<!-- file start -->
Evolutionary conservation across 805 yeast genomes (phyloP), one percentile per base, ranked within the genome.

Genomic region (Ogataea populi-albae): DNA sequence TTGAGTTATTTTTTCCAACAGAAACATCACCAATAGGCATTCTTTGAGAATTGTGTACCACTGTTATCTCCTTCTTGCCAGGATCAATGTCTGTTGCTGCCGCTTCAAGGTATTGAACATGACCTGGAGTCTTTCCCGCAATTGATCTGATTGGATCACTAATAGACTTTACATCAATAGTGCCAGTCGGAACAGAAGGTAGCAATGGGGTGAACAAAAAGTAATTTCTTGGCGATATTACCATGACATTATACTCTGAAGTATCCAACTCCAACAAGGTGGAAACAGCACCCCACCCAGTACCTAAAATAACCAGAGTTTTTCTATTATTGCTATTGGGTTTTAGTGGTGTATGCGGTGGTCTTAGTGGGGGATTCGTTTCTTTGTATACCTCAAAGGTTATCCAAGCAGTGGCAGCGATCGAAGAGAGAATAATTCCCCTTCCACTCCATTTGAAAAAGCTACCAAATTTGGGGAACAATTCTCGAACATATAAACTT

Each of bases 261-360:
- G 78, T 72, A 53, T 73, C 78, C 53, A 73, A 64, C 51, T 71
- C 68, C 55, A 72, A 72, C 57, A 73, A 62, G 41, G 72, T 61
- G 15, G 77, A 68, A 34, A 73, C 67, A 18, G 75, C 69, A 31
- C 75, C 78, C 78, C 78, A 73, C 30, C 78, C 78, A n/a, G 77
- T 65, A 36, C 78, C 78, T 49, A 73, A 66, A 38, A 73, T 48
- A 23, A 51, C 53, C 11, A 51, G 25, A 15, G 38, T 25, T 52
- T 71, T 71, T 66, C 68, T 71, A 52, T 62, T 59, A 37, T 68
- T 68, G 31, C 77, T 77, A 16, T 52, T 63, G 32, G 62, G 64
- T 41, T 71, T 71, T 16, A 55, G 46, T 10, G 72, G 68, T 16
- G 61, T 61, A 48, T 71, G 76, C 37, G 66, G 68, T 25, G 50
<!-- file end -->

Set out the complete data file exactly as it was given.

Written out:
Evolutionary conservation across 805 yeast genomes (phyloP), one percentile per base, ranked within the genome.

Genomic region (Ogataea populi-albae): DNA sequence TTGAGTTATTTTTTCCAACAGAAACATCACCAATAGGCATTCTTTGAGAATTGTGTACCACTGTTATCTCCTTCTTGCCAGGATCAATGTCTGTTGCTGCCGCTTCAAGGTATTGAACATGACCTGGAGTCTTTCCCGCAATTGATCTGATTGGATCACTAATAGACTTTACATCAATAGTGCCAGTCGGAACAGAAGGTAGCAATGGGGTGAACAAAAAGTAATTTCTTGGCGATATTACCATGACATTATACTCTGAAGTATCCAACTCCAACAAGGTGGAAACAGCACCCCACCCAGTACCTAAAATAACCAGAGTTTTTCTATTATTGCTATTGGGTTTTAGTGGTGTATGCGGTGGTCTTAGTGGGGGATTCGTTTCTTTGTATACCTCAAAGGTTATCCAAGCAGTGGCAGCGATCGAAGAGAGAATAATTCCCCTTCCACTCCATTTGAAAAAGCTACCAAATTTGGGGAACAATTCTCGAACATATAAACTT

Each of bases 261-360:
- G 78, T 72, A 53, T 73, C 78, C 53, A 73, A 64, C 51, T 71
- C 68, C 55, A 72, A 72, C 57, A 73, A 62, G 41, G 72, T 61
- G 15, G 77, A 68, A 34, A 73, C 67, A 18, G 75, C 69, A 31
- C 75, C 78, C 78, C 78, A 73, C 30, C 78, C 78, A n/a, G 77
- T 65, A 36, C 78, C 78, T 49, A 73, A 66, A 38, A 73, T 48
- A 23, A 51, C 53, C 11, A 51, G 25, A 15, G 38, T 25, T 52
- T 71, T 71, T 66, C 68, T 71, A 52, T 62, T 59, A 37, T 68
- T 68, G 31, C 77, T 77, A 16, T 52, T 63, G 32, G 62, G 64
- T 41, T 71, T 71, T 16, A 55, G 46, T 10, G 72, G 68, T 16
- G 61, T 61, A 48, T 71, G 76, C 37, G 66, G 68, T 25, G 50